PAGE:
Shifting boundaries of Europe

“Europe” is a hot topic here in Britain these days, from the meltdown of the Euro to the bureaucracy of Brussels.  Americans might be surprised to know that across the pond, Britons speak of themselves as separate from “Europe”, a term that has evolved to mean continental Europe, and in particular, France and Germany.  While the United Kingdom is a member of the European Union, (which is, in itself, a political entity that is also separate from the idea of the “continent” of Europe), the United Kingdom is not apart of the Eurozone, as it chose to maintain its native currency, pounds sterling, instead of switching over to the Euro.

While the European Parliament and the European Commission (two of the governing bodies of the European Union) draft new legislation to deal with Europe’s debt crisis and install new powers within its governing agencies, the United Kingdom is bristling over bureaucratic measures it perceives as inefficient and heavy handed.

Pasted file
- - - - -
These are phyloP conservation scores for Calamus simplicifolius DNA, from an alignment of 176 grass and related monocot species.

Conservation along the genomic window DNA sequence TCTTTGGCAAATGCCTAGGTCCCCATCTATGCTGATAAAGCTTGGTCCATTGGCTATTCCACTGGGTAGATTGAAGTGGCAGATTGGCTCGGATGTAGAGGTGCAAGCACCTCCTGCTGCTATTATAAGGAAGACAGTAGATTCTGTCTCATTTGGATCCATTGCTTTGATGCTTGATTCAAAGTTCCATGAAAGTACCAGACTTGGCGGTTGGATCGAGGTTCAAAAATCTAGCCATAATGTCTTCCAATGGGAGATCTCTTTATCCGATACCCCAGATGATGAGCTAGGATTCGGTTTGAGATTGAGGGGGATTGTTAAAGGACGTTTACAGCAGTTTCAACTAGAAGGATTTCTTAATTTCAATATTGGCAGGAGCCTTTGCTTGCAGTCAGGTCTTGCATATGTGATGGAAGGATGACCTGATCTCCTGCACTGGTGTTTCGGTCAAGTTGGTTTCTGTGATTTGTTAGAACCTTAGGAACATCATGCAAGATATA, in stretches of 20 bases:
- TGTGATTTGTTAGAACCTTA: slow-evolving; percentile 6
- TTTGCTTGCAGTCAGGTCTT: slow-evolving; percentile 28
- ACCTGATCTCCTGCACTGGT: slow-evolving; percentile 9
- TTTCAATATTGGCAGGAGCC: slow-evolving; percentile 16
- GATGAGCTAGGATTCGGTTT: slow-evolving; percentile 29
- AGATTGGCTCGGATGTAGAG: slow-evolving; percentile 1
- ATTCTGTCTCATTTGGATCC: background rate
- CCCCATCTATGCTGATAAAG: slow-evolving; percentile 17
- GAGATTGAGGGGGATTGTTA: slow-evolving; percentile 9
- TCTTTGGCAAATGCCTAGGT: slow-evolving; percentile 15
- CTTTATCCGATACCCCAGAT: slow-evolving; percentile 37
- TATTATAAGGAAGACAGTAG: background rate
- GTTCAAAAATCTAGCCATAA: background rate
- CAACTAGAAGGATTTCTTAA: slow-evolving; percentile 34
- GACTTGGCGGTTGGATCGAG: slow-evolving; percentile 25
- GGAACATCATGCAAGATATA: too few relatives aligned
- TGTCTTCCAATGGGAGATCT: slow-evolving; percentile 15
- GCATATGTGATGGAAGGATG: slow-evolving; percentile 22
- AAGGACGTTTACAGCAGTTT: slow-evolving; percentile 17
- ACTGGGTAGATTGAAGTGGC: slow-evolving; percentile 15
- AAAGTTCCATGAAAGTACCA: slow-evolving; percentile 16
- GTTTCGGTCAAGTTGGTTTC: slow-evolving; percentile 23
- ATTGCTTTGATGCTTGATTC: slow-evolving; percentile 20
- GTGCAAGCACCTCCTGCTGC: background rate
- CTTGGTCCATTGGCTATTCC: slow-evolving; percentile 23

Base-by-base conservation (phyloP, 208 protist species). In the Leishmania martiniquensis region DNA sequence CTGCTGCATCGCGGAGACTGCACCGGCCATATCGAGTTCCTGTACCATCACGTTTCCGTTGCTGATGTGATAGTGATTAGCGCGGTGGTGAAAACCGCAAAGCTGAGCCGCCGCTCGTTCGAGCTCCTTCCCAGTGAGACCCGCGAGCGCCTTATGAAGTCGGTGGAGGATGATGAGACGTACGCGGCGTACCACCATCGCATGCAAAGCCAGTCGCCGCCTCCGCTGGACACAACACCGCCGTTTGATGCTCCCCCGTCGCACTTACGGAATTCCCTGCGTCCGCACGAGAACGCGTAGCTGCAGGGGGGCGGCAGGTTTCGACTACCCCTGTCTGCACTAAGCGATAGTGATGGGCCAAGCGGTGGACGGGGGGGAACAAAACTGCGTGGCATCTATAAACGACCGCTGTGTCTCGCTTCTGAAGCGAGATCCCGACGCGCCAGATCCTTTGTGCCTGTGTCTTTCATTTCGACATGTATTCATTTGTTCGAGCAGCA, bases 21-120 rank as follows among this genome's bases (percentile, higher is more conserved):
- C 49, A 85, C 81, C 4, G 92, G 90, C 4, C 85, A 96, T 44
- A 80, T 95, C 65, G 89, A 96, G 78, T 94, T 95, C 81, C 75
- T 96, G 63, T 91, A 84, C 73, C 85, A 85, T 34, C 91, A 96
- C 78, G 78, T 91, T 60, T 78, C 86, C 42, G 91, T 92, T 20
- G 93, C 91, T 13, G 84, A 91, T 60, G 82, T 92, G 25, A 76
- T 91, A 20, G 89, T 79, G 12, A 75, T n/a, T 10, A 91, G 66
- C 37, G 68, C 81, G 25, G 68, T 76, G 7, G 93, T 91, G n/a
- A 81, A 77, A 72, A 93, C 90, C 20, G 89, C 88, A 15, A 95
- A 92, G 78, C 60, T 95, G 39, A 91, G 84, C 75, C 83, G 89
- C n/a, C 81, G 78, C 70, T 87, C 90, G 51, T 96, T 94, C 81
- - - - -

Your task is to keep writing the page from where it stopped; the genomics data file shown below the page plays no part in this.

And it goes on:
I heard a speaker attribute the United Kingdom and the rest of Europe’s very different approaches to governance to a divide in jurisprudence: the laws of England evolved from a common law system, whereby judgements and rules were made based on precedent and principle.  Most of Europe, including France, Germany and Spain harken from the tradition of civil law — rules, mandates, orders which must be followed to the letter.  (Perhaps a result of being conquered by Napoleon and thus adopting Napoleonic code).

I enjoyed this opinion article in the New York Times which discusses the difficult and oscillating definitions of “Europe”.



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